Paleo Retiree writes:
Among the many shortcomings of semi-official discussions of architecture:
- An overemphasis on architects, and particularly on star architects (aka “starchitects”). What the starchitects create represents less than 1% of the built environment. The rest of building-and-urbanism is created by no-names — contractors, developers, non-legendary architects, even (gadzooks) everyday people … Why is this work so totally overlooked by those who Lead the Discussion? Since it’s what most of our experience of “architecture” consists of, it’s a terrible oversight. It’s as though the Music Discussion recognized nothing but conservatory-style highbrow music as “real music”; or the Movies Discussion focused only on auteur-type feature films from arthouse directors; or the Food Discussion failed completely to take folk food, fast food, and home cooking into account. (Hard to believe now — what with the omnipresence of good, populist food magazines, blogs and food shows in our lives — but it wasn’t so long ago that the foodie world took note only of “fine dining,” preferably à la française. Thank god that particular snobbery has been overcome! And I say this as someone who enjoys the occasional adventure in fine dining.) But a similar kind of snobbery still prevails where architecture-and-urbanism goes. Architecture journalists and critics ought to be — IMHO, of course — observing, discussing and critiquing/appreciating minimalls, casinos, parking structures, schools, hotels, condo developments, alleyways, two-family-homes, plazas, playgrounds, office campuses, porches, barns, neighborhoods, garages, etc.
- An underemphasis on minor and sideways pleasures. With its neurotic fetishism of the starchitecture world and its obsessive fixation on genius-creators, the architecture establishment does a massive injustice to the many potential satisfactions and delights a fan has in store if he/she just opens his/her eyes. (If your eyes are open, the entire built world — your house, your daily walk, your place of work — becomes a playground/museum of architecture.) A nicely-placed park bench … A beautifully-recessed window … A parking lot that offers some shade, and that doesn’t wreck the neighborhood it serves … A lobby that’s both welcoming and helpful … A stretch of road that’s a reliable pleasure to drive along … A corner of a park where people enjoy eating lunch on a sunny day … Materials, too. Back at my previous place of blogging, for instance, I offered an appreciation (or two) of the pleasures of traditional brick. Why deny oneself — or fail to take note of — such day-to-day beauties? I can’t imagine an architecture-appreciation life spent waiting around for the next act of earthshaking mischief by the usual handful of certified geniuses. But maybe that’s me.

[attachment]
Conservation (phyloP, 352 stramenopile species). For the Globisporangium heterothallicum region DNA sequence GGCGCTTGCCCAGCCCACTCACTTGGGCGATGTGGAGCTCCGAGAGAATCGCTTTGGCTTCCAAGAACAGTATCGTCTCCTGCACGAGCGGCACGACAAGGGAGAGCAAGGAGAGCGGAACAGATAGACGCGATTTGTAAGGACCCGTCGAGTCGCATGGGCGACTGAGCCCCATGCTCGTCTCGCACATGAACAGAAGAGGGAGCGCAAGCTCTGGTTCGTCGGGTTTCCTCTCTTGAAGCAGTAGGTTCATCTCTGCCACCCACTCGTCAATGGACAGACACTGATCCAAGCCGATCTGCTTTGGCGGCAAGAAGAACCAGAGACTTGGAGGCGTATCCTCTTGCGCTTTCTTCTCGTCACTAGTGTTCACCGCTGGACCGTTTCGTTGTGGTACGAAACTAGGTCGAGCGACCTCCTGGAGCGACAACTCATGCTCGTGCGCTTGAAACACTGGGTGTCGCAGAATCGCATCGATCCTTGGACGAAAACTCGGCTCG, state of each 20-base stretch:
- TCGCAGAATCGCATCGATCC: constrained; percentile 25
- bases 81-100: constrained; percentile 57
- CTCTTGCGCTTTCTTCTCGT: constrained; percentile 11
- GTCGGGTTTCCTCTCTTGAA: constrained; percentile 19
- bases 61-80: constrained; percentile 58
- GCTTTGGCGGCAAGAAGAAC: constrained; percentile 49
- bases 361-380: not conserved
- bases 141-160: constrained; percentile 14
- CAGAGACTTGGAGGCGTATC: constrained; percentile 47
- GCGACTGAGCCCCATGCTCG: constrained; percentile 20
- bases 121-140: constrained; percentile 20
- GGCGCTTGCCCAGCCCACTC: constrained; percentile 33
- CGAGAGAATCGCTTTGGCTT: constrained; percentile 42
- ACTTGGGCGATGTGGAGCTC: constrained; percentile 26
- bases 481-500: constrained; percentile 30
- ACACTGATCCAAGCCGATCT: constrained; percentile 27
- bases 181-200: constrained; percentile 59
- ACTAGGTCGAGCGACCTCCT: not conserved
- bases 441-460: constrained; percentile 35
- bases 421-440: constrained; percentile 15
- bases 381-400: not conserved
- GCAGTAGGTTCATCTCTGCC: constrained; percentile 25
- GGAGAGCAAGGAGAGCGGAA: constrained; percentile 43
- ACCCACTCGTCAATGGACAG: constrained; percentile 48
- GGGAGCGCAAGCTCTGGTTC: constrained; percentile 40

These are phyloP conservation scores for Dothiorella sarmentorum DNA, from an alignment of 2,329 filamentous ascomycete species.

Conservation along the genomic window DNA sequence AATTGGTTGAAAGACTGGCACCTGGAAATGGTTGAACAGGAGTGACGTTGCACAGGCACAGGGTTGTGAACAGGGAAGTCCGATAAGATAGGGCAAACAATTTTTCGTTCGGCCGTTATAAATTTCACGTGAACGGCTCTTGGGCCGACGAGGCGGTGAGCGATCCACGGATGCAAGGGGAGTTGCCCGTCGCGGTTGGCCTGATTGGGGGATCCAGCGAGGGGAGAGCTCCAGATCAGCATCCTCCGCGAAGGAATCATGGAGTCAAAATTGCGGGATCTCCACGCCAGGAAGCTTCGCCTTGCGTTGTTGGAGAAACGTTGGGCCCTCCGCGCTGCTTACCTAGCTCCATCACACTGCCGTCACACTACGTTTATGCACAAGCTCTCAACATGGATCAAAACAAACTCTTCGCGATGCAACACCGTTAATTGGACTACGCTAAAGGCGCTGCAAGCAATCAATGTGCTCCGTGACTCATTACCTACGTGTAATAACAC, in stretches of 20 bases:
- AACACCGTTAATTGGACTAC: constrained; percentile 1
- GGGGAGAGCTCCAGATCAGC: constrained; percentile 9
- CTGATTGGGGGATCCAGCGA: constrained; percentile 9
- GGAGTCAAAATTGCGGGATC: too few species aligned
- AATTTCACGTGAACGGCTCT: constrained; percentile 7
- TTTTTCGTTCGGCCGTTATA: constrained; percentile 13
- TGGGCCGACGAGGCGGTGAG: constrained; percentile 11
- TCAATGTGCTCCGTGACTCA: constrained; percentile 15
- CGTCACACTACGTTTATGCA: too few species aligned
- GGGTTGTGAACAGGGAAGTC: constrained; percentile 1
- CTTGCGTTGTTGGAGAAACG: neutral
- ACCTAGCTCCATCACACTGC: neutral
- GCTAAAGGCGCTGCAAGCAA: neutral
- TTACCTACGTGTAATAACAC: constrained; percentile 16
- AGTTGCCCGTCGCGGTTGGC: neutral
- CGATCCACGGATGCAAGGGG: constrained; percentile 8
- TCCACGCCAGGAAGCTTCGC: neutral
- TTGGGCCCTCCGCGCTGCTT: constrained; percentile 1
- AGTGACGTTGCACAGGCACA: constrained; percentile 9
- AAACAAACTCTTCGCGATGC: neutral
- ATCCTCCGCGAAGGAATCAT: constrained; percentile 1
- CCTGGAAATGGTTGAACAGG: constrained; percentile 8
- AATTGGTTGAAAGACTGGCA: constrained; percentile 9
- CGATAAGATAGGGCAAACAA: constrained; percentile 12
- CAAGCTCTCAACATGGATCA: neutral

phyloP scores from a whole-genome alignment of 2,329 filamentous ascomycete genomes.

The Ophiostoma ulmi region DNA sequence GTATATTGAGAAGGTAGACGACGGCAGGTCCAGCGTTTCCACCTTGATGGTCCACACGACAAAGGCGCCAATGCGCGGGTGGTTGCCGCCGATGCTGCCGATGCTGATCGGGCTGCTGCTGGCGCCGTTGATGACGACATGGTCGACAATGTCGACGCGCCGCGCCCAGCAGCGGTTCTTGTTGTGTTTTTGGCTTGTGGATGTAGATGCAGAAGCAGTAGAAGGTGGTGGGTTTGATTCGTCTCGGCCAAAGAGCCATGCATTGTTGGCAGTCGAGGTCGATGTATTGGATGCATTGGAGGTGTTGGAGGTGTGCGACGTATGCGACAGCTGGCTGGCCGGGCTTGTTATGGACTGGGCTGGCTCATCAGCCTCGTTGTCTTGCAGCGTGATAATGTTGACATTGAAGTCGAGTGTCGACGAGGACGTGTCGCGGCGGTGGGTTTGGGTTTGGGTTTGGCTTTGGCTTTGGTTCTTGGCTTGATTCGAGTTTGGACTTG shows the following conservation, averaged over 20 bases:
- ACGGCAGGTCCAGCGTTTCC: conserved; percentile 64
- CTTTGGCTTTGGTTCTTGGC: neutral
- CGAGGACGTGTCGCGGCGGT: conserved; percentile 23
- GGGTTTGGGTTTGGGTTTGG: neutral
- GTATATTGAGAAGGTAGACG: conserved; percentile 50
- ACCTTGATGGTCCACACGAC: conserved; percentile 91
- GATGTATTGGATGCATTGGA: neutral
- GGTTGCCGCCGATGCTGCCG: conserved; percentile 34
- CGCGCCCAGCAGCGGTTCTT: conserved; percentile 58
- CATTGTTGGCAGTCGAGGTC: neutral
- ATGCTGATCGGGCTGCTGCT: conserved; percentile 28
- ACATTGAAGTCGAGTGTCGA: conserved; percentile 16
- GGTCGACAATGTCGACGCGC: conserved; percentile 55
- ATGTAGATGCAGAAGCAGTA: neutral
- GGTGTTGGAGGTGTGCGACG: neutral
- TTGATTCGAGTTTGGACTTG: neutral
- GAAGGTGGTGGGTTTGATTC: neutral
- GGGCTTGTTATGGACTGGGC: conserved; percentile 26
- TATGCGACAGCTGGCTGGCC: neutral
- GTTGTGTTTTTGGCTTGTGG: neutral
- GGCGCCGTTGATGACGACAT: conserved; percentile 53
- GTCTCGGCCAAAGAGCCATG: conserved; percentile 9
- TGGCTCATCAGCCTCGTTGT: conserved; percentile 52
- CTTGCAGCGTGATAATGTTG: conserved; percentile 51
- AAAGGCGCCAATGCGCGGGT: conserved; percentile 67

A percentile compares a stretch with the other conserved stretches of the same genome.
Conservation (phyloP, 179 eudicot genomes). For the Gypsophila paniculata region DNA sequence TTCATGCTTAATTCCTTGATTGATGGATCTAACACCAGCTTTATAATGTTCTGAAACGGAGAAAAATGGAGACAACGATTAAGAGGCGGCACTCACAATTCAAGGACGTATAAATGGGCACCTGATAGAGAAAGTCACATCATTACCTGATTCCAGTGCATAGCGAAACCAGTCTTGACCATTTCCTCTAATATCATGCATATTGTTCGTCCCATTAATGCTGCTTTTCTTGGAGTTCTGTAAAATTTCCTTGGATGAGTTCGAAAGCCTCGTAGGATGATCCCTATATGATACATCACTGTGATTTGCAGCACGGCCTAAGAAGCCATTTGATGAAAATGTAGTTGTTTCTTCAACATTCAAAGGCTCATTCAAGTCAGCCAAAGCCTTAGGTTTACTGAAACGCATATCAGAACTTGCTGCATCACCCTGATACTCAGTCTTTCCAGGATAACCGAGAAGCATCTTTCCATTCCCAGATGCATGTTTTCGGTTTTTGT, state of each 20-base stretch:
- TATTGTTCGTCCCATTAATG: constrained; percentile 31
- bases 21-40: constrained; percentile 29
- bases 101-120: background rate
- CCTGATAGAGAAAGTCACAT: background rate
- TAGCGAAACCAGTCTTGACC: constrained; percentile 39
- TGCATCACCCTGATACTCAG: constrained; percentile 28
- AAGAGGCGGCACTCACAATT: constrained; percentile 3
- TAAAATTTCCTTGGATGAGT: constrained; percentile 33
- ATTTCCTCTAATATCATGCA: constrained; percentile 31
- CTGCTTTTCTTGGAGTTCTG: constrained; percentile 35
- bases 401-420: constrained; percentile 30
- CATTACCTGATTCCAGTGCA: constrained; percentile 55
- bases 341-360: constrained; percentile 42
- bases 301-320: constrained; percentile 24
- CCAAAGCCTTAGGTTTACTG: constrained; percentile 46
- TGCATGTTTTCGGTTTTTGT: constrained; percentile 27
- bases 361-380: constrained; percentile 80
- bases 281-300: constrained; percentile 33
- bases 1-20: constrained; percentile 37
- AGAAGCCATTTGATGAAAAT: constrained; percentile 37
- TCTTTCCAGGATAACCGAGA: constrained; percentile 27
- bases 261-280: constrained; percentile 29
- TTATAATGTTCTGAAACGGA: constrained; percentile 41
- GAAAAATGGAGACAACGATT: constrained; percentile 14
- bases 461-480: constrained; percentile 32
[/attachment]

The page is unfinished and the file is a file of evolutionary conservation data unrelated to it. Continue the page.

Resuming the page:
A long-winded windup to my modest topic today: the pleasures of corrugated iron. I don’t know about you, but I often love walks and drives through industrial areas. In my own case, especially through small-scale industrial areas, and particularly through neighborhoods that mix small-scale industry and residential buildings. (What can I say? I’m a “smaller is usually better,” decentralization-lovin’ kinda guy. Not much I can do about that.) The combo of the chaotic and the structured … The variety of scales and building-types … The complete lack of prissiness … The inventiveness, craftsmanship and resourcefulness on display … Lordy, it can really get my eyes and brain (and, OK, my heart) dancin’.
Something that often stops me in my tracks in these quarters is corrugated iron — whether a wall of it or an entire building made of it.
Eye-pleasing textures … Geometry of a non-fussed-over, unself-conscious kind … Shadows and light of a non-harsh, non-stark kind … A material that wears “time” and “usage” with a lot of eloquence … Space, shelter and usefulness defined in such refreshingly direct ways … Taking note of such a structure can be like experiencing a sonata.
But one might worry: Was anything deliberately “aesthetic” intended? My response: Does it really matter all that much? Like a random YouTube video, or diner food, or street fashions, or a pattern of damp on a plaster wall, the pleasure — and even the style — is there to enjoy once we give ourselves permission to do so.
Not to step on The Question Lady’s toes, but I often find myself wondering: While the music, movies, visual-culture and food worlds have been showing a lot of openness to non-snob work for some time now, the Architecture Discussion remains stuck back in 1950, almost totally under the control of genius-worshipping editors, professors and critics. Why should it be the last of the cultureworlds to open up to the broader world around us? Hunches?
Previously in this series.